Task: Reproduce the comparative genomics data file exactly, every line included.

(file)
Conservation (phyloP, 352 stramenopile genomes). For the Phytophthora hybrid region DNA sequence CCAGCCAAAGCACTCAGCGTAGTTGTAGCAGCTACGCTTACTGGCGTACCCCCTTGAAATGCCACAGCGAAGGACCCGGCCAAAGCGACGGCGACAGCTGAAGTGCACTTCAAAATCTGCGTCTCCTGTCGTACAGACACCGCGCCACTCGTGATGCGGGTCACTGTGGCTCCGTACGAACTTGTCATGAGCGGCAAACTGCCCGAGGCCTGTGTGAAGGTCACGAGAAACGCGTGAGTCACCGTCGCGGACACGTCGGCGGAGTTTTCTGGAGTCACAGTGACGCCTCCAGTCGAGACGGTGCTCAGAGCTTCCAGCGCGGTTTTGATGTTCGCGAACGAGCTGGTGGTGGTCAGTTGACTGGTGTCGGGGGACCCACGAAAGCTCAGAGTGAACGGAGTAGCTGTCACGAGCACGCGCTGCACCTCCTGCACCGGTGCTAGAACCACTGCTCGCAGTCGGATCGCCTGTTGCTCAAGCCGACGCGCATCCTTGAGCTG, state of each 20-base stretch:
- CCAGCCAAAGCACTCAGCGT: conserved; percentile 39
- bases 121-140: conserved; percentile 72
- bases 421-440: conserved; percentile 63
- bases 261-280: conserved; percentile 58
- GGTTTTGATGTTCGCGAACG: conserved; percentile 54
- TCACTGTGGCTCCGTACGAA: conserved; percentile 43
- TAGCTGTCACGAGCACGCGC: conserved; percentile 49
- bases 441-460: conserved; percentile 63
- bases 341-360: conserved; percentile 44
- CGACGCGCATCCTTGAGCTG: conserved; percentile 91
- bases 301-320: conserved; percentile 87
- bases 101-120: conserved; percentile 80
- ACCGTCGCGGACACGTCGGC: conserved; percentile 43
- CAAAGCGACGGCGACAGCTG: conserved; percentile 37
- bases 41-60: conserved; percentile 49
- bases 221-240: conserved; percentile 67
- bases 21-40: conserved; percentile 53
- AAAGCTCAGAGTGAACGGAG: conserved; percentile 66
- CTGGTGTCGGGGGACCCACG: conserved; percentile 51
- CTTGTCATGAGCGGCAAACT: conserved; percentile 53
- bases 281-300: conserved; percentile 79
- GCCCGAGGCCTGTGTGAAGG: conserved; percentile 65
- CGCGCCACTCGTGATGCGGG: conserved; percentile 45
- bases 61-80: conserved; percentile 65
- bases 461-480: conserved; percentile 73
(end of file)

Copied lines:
Conservation (phyloP, 352 stramenopile genomes). For the Phytophthora hybrid region DNA sequence CCAGCCAAAGCACTCAGCGTAGTTGTAGCAGCTACGCTTACTGGCGTACCCCCTTGAAATGCCACAGCGAAGGACCCGGCCAAAGCGACGGCGACAGCTGAAGTGCACTTCAAAATCTGCGTCTCCTGTCGTACAGACACCGCGCCACTCGTGATGCGGGTCACTGTGGCTCCGTACGAACTTGTCATGAGCGGCAAACTGCCCGAGGCCTGTGTGAAGGTCACGAGAAACGCGTGAGTCACCGTCGCGGACACGTCGGCGGAGTTTTCTGGAGTCACAGTGACGCCTCCAGTCGAGACGGTGCTCAGAGCTTCCAGCGCGGTTTTGATGTTCGCGAACGAGCTGGTGGTGGTCAGTTGACTGGTGTCGGGGGACCCACGAAAGCTCAGAGTGAACGGAGTAGCTGTCACGAGCACGCGCTGCACCTCCTGCACCGGTGCTAGAACCACTGCTCGCAGTCGGATCGCCTGTTGCTCAAGCCGACGCGCATCCTTGAGCTG, state of each 20-base stretch:
- CCAGCCAAAGCACTCAGCGT: conserved; percentile 39
- bases 121-140: conserved; percentile 72
- bases 421-440: conserved; percentile 63
- bases 261-280: conserved; percentile 58
- GGTTTTGATGTTCGCGAACG: conserved; percentile 54
- TCACTGTGGCTCCGTACGAA: conserved; percentile 43
- TAGCTGTCACGAGCACGCGC: conserved; percentile 49
- bases 441-460: conserved; percentile 63
- bases 341-360: conserved; percentile 44
- CGACGCGCATCCTTGAGCTG: conserved; percentile 91
- bases 301-320: conserved; percentile 87
- bases 101-120: conserved; percentile 80
- ACCGTCGCGGACACGTCGGC: conserved; percentile 43
- CAAAGCGACGGCGACAGCTG: conserved; percentile 37
- bases 41-60: conserved; percentile 49
- bases 221-240: conserved; percentile 67
- bases 21-40: conserved; percentile 53
- AAAGCTCAGAGTGAACGGAG: conserved; percentile 66
- CTGGTGTCGGGGGACCCACG: conserved; percentile 51
- CTTGTCATGAGCGGCAAACT: conserved; percentile 53
- bases 281-300: conserved; percentile 79
- GCCCGAGGCCTGTGTGAAGG: conserved; percentile 65
- CGCGCCACTCGTGATGCGGG: conserved; percentile 45
- bases 61-80: conserved; percentile 65
- bases 461-480: conserved; percentile 73